2. Atlanta Falcons (projected second place team) -  The real question with the Atlanta Falcons as the 2017 season is about to start, as I see it, is how they respond to that epic collapse in last year's Super Bowl. That was bad, very bad. Had it been the other way around, if the Falcons had come all the way back from 28-3 down to secure their first championship, it would have instantly earned this team not only their first championship, but a glorious one at that. And the Patriots would likely have been in better position to recover, being able to fall back on past success, and numerous championships before. However, it was the Falcons who came so agonizingly close to the Super Bowl title, only to have the rug pulled out from under them. They fell, and they fell hard, ultimately being denied their Super Bowl rings by a determined New England squad that simply wore down and ultimately wore out the Falcons defense, which simply could not stop the Pats offense towards the end of that game. But the Falcons made so many mistakes that had to haunt them during the offseason. They did not milk the clock to nurse their lead. They did not run the ball following that spectacular completion by Julio Jones late in the game, which saw them in field goal range. Had they simply run the ball and kicked a field goal, it likely would have been enough. However, they infamously dropped back to pass, and Matt Ryan was sacked for a big loss, and then the penalty on the next play knocked them out of field goal range altogether. Everything went wrong for this team late in the third quarter and throughout the fourth quarter of that game, and ultimately, in the overtime session, when the offense did not even manage to touch the ball, as the defense once again was unable to stop the Pats from scoring the inevitable, final touchdown. For all the success that the Falcons enjoyed last season, for all the records that the offense set, and for all of the great play by star quarterback Ryan, who earned his first league MVP, the fact is that last year's Falcons will always, always be remembered most for that epic collapse at the most inopportune time. It hurt, probably more than any other loss by any other Super Bowl team in history (with the possible exception of the 2007 Patriots). So, the real question for this year's edition of the Atlanta Falcons still has a lot to do with what happened last year, and the key will be how this team responds to it. If they show determination and learn from those past mistakes, they obviously have enough talent to not only contend, but probably to earn a return trip to the Super Bowl. However, if they show the same kind of nervousness that saw them lose that big lead and, ultimately, the Super Bowl, this could be a huge letdown after such a tremendous season last year. Frankly, it is hard to say how this team will respond, but with such a level of talent on this team, it would be dumb to predict a disastrous season. Time will tell what happens with this team, but it should at least be fascinating to watch!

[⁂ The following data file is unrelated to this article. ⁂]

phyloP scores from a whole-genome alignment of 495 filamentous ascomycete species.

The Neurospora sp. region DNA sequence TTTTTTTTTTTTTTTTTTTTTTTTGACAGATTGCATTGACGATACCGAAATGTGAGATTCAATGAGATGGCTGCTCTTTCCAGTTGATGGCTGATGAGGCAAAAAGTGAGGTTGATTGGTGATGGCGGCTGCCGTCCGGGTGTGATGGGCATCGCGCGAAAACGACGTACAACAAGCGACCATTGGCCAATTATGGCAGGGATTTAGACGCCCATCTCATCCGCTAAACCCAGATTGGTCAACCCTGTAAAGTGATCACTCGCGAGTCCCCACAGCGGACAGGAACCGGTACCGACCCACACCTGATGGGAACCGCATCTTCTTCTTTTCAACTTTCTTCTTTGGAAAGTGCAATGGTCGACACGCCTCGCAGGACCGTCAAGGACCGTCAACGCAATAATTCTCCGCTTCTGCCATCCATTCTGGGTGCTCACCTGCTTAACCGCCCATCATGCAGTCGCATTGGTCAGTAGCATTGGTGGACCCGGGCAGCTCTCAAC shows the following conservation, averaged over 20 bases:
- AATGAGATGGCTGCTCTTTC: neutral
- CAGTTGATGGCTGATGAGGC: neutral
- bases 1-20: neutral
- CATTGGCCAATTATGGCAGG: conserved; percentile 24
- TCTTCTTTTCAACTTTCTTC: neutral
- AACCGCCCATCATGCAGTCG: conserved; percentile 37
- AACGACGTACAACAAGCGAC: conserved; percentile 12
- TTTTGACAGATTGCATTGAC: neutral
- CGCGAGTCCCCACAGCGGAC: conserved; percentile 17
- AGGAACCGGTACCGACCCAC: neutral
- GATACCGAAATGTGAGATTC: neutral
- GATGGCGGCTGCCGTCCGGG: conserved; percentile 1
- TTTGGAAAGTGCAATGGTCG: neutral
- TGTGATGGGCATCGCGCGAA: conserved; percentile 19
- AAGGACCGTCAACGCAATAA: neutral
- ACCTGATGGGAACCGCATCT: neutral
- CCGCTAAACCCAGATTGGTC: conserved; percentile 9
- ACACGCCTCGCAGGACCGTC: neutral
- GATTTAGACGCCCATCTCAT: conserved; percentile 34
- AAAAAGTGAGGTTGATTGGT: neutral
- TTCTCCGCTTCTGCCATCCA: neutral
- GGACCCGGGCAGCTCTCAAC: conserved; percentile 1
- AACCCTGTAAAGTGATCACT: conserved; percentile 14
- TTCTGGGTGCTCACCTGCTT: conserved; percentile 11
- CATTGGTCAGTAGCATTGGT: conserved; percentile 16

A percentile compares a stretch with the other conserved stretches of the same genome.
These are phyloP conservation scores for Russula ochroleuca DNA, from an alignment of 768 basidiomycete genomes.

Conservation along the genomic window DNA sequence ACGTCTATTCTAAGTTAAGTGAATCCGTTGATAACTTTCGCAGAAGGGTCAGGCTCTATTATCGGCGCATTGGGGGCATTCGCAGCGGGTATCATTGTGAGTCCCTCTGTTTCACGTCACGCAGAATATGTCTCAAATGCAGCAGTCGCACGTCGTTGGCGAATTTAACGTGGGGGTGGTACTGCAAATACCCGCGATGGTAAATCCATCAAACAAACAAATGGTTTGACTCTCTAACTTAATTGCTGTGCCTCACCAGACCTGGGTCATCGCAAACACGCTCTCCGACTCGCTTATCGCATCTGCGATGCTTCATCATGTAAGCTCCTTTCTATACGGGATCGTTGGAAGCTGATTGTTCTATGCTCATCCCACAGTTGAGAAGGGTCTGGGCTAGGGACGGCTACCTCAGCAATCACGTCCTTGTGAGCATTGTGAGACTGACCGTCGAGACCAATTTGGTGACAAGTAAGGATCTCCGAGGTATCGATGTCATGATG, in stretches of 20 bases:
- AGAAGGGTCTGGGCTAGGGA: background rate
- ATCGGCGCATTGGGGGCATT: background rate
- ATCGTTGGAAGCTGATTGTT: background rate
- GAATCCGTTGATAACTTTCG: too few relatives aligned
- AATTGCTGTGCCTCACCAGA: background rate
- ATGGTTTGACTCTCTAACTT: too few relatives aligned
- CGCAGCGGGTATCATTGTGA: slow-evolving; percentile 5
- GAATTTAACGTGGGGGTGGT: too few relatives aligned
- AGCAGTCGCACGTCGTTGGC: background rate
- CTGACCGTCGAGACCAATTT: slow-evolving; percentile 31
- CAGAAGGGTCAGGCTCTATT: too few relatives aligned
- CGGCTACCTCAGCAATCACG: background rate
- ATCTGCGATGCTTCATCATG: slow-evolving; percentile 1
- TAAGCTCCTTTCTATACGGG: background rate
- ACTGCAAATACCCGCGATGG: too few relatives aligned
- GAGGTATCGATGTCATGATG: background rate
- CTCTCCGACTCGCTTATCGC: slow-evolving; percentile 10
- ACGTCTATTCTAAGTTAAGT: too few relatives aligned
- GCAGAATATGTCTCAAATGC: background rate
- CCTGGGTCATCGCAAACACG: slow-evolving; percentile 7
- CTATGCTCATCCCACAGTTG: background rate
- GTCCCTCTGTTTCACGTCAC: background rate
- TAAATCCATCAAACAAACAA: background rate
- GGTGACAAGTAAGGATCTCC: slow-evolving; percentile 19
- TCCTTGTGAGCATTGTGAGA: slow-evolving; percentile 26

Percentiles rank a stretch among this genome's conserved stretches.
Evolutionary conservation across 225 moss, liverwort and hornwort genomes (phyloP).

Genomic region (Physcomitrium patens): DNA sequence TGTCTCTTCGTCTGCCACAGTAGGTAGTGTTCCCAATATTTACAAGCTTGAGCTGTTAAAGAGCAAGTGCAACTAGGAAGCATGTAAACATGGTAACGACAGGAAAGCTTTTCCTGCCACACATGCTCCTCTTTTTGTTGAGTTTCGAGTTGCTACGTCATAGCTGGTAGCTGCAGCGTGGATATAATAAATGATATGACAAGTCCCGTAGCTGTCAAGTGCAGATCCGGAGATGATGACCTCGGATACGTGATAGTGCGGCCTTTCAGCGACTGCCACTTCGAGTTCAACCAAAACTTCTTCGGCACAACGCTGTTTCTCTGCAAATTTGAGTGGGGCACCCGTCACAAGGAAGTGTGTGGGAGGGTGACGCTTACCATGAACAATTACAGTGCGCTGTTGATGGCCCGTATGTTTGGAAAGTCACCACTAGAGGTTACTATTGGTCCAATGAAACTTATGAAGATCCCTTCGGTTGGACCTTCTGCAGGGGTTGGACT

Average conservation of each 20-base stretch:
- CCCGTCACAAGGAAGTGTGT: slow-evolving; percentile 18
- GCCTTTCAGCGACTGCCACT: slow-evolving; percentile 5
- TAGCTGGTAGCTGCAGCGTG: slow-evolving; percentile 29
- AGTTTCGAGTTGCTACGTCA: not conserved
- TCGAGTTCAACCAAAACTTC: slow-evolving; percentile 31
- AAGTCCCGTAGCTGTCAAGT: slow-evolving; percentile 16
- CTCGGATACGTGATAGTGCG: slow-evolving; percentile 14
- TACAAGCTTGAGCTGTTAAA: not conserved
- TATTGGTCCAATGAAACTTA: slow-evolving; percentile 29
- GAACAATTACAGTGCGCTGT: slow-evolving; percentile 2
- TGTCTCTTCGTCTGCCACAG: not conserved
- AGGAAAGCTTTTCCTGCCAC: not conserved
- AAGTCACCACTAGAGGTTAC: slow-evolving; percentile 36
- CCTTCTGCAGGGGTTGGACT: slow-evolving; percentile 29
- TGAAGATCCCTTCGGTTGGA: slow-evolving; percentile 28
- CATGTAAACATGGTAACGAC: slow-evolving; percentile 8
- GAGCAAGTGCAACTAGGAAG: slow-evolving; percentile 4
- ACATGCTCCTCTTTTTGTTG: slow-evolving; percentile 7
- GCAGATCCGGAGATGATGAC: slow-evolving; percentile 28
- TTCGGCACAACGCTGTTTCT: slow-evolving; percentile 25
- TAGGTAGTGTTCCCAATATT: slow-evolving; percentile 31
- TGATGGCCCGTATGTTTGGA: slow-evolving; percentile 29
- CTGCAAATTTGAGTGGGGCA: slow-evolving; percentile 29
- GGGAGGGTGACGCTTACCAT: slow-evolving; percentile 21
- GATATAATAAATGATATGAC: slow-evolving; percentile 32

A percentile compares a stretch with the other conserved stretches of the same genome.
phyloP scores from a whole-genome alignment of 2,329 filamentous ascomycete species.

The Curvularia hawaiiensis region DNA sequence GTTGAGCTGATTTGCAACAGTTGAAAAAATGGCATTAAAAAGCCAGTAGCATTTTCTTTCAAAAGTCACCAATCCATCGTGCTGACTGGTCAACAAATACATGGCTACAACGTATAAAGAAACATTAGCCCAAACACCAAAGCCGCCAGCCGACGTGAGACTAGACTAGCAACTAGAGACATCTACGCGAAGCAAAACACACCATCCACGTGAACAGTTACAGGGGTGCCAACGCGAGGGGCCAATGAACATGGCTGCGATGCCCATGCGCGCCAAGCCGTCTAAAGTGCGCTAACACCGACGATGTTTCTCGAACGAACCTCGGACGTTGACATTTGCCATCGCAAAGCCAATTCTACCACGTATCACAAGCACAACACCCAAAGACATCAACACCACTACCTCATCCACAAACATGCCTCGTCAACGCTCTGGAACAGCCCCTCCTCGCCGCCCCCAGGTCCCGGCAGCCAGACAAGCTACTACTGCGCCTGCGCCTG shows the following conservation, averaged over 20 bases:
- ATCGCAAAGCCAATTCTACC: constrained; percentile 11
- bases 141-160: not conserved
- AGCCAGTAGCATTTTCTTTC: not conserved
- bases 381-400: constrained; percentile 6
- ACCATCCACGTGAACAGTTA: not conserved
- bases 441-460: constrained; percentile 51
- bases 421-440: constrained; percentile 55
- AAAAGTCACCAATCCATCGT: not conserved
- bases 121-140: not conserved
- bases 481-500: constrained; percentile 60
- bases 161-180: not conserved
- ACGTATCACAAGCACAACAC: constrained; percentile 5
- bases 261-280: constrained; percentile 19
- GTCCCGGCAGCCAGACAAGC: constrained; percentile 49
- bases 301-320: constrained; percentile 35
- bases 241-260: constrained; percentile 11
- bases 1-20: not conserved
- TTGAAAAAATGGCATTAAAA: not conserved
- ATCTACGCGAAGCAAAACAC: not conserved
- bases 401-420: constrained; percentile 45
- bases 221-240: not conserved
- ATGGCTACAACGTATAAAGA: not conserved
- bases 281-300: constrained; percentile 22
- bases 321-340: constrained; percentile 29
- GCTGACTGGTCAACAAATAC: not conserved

3. New Orleans Saints (projected third place) - Few teams were as transparently lopsided in terms of strengths and weaknesses as the New Orleans Saints proved to be. Their offense was one of the elite units last season, and might have been able to take this team to the playoffs, and possibly even to contend for the division title. But their defense was so bad, and proved such a liability, that the Saints could not make their remarkable offensive production stand up enough to keep this team competitive. Yes, Drew Brees led an offense that averaged nearly 30 points per game. Yet, the defense also gave up nearly as many points. Nine times, the Saints scored 30 points or more last season, a majority of their games. But when the defense gives up nearly as many points, it defeats the purpose of having such a good offense. Also, New Orleans was not particularly great in close games, with a 3-7 mark overall in games decided by six points or less. Simply put, if the Saints are to improve this season, they have to fill up some of those holes on defense, and they have to get better at winning the really close games that are within their reach. Brees is not getting any younger, yet it is hard to imagine the Saints offense not producing big time points. However, if they do not improve defensively, then the Saints will continue to lose a lot of shootout games, like they did last season. And if that happens, then the playoffs will also continue to be questionable, at best, especially since New Orleans cannot count on the season long collapse of the Panthers this coming season.

4. Tampa Bay Buccaneers - (projected last place) - Tampa Bay was the epitome of a middle of the pack team last season. They were neither very bad, nor very good. They made a serious playoff run, only being eliminated from playoff contention in the final week of the season. The Bucs were also inconsistent, pulling off very impressive wins, such as with huge and surprising road wins in Atlanta and Kansas City and a home win against Seattle, while also losing to the lowly Rams and proving unable to win a critical match in New Orleans late last season. They followed a very impressive opening game win in Atlanta by getting crushed in Arizona the next week, 40-7. They sported a record of 4-2 when scoring 17 points or less last season, while also going 4-4 when scoring 24 points or more. In November to mid-December, they held four out of five opponents to 17 points or less during a five game winning streak. Yet, they also allowed 30 points or more five times, losing all five of those games. Indeed, the Buccaneers just proved too inconsistent on both sides of trhe ball to ultimately qualify for the playoffs, and so their playoff drought not qualifying since the 2002 season (when they won Super Bowl XXXVII) continues. And unless they step up significantly on either one side of the ball or the other without dropping off in play on the other side, they will likely continue to not show the consistency necessary to seriously compete for the postseason this year, either.